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Pāgina 275 - I will be bound to pay it ten times o'er, On forfeit of my hands, my head, my heart : If this will not suffice, it must appear That malice bears down truth. And I beseech you, Wrest once the law to your authority : To do a great right do a little wrong ; And curb this cruel devil of his will.
Pāgina 488 - Then this ebony bird beguiling my sad fancy into smiling, By the grave and stern decorum of the countenance it wore, "Though thy crest be shorn and shaven, thou," I said, "art sure no craven, Ghastly grim and ancient Raven wandering from the Nightly shore — Tell me what thy lordly name is on the Night's Plutonian shore!
Pāgina 82 - You have done that you should be sorry for. There is no terror, Cassius, in your threats; For I am arm'd so strong in honesty, That they pass by me as the idle wind Which I respect not.
Pāgina 534 - If you have tears, prepare to shed them now. You all do know this mantle : I remember The first time ever Caesar put it on : 'Twas on a summer's evening, in his tent; That day he overcame the " Nervii: Look, in this place ran Cassius...
Pāgina 220 - In the silence of the night, How we shiver with affright At the melancholy menace of their tone! For every sound that floats From the rust within their throats Is a groan. And the people - ah, the people They that dwell up in the steeple...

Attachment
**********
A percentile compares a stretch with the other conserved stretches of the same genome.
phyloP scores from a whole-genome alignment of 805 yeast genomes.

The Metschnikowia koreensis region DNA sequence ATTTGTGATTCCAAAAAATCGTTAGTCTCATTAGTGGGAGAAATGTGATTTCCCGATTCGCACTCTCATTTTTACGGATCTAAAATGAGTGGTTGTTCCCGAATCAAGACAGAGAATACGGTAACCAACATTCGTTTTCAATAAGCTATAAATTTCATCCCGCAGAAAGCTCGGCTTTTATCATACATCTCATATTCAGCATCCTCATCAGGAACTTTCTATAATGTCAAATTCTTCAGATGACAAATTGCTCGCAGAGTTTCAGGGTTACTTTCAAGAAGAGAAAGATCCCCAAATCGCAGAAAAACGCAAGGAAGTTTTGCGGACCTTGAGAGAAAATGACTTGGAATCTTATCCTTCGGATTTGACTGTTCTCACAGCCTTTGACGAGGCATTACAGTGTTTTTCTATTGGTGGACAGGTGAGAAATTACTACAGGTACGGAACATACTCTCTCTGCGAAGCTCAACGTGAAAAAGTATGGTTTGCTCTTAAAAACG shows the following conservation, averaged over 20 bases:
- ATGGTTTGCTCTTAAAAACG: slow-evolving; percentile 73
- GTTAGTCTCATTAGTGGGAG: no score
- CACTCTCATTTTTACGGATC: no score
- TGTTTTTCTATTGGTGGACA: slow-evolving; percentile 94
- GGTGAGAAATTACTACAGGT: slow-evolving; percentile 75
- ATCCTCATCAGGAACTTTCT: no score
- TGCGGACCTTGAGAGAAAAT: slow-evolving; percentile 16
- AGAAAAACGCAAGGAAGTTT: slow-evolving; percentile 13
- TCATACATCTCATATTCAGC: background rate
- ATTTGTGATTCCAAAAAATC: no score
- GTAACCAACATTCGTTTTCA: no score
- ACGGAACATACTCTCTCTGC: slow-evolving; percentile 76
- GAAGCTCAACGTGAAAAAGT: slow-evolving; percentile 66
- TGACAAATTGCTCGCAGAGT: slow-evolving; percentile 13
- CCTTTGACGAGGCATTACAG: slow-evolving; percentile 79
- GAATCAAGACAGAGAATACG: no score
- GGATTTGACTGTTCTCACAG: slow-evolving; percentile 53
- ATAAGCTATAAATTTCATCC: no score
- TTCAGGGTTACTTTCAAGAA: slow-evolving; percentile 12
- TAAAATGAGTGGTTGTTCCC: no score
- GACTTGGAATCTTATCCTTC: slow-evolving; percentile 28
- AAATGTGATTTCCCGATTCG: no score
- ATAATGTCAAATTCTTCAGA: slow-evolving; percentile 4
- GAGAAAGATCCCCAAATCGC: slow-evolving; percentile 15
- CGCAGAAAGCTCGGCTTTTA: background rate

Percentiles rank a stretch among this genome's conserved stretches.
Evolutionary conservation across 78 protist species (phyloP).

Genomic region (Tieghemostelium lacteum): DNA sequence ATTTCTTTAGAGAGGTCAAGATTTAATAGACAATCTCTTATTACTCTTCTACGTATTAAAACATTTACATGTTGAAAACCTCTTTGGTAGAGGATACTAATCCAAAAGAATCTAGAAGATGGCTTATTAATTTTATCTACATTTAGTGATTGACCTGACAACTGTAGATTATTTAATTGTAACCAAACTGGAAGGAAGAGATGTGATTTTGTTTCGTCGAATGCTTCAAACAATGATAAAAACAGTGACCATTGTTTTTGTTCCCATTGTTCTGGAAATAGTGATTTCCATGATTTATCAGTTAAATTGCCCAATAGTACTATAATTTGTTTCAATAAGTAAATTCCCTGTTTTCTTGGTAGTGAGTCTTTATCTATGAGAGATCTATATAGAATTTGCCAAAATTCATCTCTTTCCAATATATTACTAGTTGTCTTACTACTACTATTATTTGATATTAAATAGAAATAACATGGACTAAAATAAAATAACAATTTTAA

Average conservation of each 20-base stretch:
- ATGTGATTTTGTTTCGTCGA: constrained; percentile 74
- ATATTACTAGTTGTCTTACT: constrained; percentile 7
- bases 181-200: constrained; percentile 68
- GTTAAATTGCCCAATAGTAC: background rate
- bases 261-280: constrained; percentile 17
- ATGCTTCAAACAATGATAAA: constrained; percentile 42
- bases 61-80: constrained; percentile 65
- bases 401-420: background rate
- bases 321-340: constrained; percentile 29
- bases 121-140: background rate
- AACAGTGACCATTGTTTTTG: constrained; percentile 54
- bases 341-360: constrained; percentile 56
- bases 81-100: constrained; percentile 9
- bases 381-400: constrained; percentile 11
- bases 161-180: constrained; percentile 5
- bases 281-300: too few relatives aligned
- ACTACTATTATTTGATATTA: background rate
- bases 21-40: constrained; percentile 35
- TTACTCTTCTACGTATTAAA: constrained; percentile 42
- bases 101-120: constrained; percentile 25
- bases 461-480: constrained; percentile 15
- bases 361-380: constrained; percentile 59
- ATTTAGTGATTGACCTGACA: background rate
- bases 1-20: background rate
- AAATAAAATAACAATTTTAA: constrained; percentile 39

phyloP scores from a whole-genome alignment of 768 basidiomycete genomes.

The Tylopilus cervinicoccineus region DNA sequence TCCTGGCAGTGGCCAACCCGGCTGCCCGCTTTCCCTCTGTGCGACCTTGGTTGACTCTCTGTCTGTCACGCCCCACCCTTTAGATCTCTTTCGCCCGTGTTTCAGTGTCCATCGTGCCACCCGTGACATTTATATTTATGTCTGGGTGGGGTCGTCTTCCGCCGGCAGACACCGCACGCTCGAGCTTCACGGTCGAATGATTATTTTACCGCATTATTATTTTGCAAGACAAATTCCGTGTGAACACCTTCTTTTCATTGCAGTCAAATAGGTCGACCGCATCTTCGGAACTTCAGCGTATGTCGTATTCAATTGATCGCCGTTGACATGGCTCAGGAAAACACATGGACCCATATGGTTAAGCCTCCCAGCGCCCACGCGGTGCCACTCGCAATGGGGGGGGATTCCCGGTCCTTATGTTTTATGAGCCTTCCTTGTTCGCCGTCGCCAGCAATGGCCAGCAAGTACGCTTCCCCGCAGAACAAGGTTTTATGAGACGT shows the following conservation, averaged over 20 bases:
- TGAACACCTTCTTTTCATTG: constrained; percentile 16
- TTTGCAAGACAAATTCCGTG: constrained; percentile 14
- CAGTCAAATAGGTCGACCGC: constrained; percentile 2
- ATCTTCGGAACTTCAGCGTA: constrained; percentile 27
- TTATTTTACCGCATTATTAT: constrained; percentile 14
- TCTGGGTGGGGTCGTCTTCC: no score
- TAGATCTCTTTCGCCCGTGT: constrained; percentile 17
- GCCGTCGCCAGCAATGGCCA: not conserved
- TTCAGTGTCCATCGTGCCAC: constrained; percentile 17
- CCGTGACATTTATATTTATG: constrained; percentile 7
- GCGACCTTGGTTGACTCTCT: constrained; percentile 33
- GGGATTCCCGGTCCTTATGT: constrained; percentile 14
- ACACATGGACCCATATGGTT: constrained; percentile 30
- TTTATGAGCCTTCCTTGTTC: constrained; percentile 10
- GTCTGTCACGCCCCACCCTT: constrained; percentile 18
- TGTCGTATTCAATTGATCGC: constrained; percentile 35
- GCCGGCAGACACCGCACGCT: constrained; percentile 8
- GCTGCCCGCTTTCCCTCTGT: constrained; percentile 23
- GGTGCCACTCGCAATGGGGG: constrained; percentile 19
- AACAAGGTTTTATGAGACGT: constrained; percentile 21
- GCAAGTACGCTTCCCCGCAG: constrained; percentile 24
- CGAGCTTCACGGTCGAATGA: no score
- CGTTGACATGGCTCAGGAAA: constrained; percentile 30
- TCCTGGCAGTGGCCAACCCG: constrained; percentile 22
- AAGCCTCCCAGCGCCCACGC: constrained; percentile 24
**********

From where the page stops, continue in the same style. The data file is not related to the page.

Pāgina 531 - Here comes his body, mourned by Mark Antony ; who, though he had no hand in his death, shall receive the benefit of his dying, a place in the commonwealth...
Pāgina 219 - Oh, from out the sounding cells, What a gush of euphony voluminously wells! How it swells! How it dwells On the future!
Pāgina 82 - All this! ay, more: fret till your proud heart break; Go show your slaves how choleric you are, And make your bondmen tremble. Must I budge? Must I observe you? must I stand and crouch Under your testy humour? By the gods, You shall digest the venom of your spleen, Though it do split you; for, from this day forth, I'll use you for my mirth, yea, for my laughter, When you are waspish.
Pāgina 486 - Nature never did betray The heart that loved her; 'tis her privilege, Through all the years of this our life, to lead From joy to joy; for she can so inform The mind that is within us, so impress With quietness and beauty, and so feed With lofty thoughts, that neither evil tongues, Rash judgments, nor the sneers of selfish men, Nor greetings where no kindness is, nor all The dreary intercourse of daily life, Shall e'er prevail against us, or disturb Our cheerful faith, that all which we behold Is...
Pāgina 487 - Once upon a midnight dreary, while I pondered, weak and weary, Over many a quaint and curious volume of, forgotten lore, — While I nodded, nearly napping, suddenly there came a tapping, As of some one gently rapping, rapping at my chamber door. '"Tis some visitor," I muttered, "tapping at my chamber door: Only this and nothing more.